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H. Giggles
June 16th, 2013, 11:10 PM
Times change.
When we were kids, we didn’t even have a curfew. As long as it wasn’t a school night, it was no big deal if we walked to the park at ten or eleven o’clock for a game of flashlight tag. Our parents would wave as we headed out the door, before reminding us, almost as an afterthought, to look both ways before crossing the street. We lived in a nice neighborhood in a nice part of a nice town. There was no reason to be afraid of the dark.


The Vance Household, 7:23 pm Friday

Her voice echoed from the kitchen, down the hallway and into the bathroom. “Johnny! Your coffee’s ready!”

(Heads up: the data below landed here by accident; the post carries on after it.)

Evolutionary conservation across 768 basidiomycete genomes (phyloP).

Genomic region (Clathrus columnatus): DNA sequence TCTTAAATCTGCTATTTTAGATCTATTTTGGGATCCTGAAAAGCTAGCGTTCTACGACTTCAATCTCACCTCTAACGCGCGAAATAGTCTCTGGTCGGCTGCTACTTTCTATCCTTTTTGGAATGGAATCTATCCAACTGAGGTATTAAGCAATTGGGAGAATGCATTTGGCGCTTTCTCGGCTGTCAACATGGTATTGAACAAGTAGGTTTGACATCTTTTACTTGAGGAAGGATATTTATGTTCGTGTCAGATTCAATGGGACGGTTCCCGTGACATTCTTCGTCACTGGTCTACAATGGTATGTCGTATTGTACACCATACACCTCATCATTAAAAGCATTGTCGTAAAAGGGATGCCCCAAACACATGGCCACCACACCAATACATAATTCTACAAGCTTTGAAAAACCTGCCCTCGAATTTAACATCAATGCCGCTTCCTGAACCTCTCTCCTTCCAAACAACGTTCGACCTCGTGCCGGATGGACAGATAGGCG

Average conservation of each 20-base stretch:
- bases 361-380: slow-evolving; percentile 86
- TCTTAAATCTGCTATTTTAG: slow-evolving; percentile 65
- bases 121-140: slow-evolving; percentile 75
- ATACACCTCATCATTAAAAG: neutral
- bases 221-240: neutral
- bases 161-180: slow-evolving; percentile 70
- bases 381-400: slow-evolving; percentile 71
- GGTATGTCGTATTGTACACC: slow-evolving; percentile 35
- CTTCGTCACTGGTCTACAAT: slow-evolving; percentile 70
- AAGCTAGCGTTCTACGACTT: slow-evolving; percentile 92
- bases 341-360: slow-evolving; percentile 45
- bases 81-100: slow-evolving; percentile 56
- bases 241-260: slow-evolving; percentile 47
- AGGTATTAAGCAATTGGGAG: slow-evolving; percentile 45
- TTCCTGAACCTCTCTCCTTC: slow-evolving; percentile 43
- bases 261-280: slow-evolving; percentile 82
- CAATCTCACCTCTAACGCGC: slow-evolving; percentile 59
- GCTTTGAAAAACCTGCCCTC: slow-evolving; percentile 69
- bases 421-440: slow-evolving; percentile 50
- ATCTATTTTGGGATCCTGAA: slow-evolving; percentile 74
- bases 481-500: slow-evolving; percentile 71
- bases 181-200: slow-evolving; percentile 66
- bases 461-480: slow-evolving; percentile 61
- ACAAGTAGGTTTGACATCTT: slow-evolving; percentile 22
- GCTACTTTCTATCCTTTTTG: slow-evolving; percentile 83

“I’ll be out in a sec!” Johnny Vance drew the razor slowly along his jawline. He took great pride in the modest goatee he’d managed to grow, and he took great care in maintaining it. Two more careful strokes and he put the razor back in its place on the counter. Tearing a paper towel from the roll, he wiped his face and took a cursory glance at his reflection in the mirror. Twenty-five years old, standing barely 5’7”and more wiry than muscular, with close-cropped brown hair and pale skin, Johnny didn’t look nearly as fearsome as he wanted to. Only his eyes stood out. Jet black eyes, like a shark’s eyes. If only looks could kill. He halfheartedly flexed his arms, watching the space needle tattoos shift on his less than impressive biceps before stepping out of the bathroom, snatching a gray t-shirt off the towel rack as he did. Johnny picked up his Bersa Thunder compact semiautomatic pistol from the living room table, locking the slide back and glancing in to verify that it was unloaded. He drew a 7-round magazine from the pocket of his worn Wranglers, and slid it home. Flicking the slide release, he sent the slide forward, chambering a .380 Hydrashok hollow point round. De-cocking the hammer with a flick of his thumb, Johnny slid the handgun into the leather holster on his right hip. Heading for the stairs, he wondered if he’d need it tonight.